Paul Potyen: Beyond paper or plastic

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— Have you ever thought about all the packaging that you have to deal with after you've brought your food home from the local grocery store and opened it to prepare your meals?

I have. What's up with that indestructible metallic stuff that's inside the cardboard box that seals and protects my puffed corn peppercheese zorches? Or what about that transparent plastic box that my organic salad mix comes in? How much energy does it take for the manufacturers to make this stuff and then ship it a couple of thousand miles so that I can eat the contents? (The average bite of American food travels 1,400 miles.)

I can't burn this stuff in my woodstove. At least I can recycle the plastic thingy, but there's so much other packaging material that ends up as my contribution to the local landfill. And how much of the price I pay for this food is really a transportation and packaging tariff? There must be another way.

Fortunately, another way is imminent. In Routt County - and across the country - people are coming up with other scenarios for putting healthy food on their table without a lot of packaging and transportation costs. And, as you might expect, the food tastes better and is more healthful.

Deep Roots (http://deeprootsco.org) is a newly created local nonprofit group that is working to bring more locally produced food to local tables. One focus of the group is in providing events, programs and projects that raise public awareness about the value of Northwest Colorado's food system. One such event happened Saturday night: The Community Alliance of Yampa Valley hosted its third Annual New Pioneers Dinner at Olympian Hall, where guests enjoyed a locally grown, prepared festive harvest meal, presented in collaboration with Deep Roots.

Many locals are growing food in their own gardens and greenhouses - some of them right through the winter. And for those who can't afford the time or don't want to "grow their own," there are other choices available. Locally owned markets provide organic foods, including some that are grown in Colorado. Or you could look into a member-supported farm program, called CSA (community-supported agriculture) that brings consumers into direct contact with the farmer who grew the food.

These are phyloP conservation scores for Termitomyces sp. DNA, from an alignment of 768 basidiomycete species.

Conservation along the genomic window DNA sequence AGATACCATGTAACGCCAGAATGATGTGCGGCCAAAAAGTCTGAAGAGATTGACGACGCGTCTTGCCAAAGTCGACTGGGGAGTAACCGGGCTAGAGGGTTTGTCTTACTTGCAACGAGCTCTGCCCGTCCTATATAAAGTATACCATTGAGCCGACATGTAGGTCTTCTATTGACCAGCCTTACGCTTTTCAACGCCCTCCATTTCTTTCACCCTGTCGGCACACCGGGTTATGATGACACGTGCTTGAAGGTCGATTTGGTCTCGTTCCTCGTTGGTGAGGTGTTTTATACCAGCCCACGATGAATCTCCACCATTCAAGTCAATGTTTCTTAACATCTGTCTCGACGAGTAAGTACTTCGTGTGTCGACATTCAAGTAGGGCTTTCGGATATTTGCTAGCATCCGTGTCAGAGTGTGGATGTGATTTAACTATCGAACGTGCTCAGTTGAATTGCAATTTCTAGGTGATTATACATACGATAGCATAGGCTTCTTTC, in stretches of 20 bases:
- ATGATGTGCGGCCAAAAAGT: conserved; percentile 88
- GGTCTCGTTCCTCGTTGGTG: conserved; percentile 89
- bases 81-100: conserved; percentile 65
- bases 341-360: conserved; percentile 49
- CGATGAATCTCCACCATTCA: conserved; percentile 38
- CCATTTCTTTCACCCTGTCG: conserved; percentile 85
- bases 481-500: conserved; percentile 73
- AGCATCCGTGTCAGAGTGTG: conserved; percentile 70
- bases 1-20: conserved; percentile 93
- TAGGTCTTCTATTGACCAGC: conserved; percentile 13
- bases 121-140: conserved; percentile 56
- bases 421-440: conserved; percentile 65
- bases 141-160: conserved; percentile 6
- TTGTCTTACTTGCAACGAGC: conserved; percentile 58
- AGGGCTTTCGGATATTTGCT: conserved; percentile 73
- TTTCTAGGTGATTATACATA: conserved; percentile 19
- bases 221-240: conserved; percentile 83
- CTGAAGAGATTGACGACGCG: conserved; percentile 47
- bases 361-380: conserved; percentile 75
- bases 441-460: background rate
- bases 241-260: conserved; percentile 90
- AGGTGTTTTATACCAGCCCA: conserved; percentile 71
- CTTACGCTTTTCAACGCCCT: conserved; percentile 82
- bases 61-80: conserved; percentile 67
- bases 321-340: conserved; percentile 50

Another option is for a group of people to form a buying club. A club can identify foods that aren't available locally, then order larger quantities to be divided among the club members. This is a way to reduce the shipping cost and the amount of packaging that is used.

So, if you have started to bring your own reusable bags with you when you shop for food, that's great, but there's a lot more you can do to minimize your carbon footprint by way of eating locally.

All of the above food options described here require comparatively little in terms of packaging and transportation costs.

And if you've ever tasted fresh, locally grown strawberries in the middle of winter, you already know about the really great benefits of these healthful food opportunities.

On Thursday, chances are good you'll be giving thanks for the food that's on your table. Now is a good time to think about what you might do to make that food fresh, tasty, nutritious and locally grown or produced.

You'll be supporting the local economy and helping the environment! For more information, visit http://deeprootsco.org and click on "resources."

Happy Thanksgiving!

Paul Potyen lives near Steamboat Springs with his wife, Cate, and their poodle, Quincy Jones, in an off-grid strawbale house that they built before they knew there was an energy crisis.

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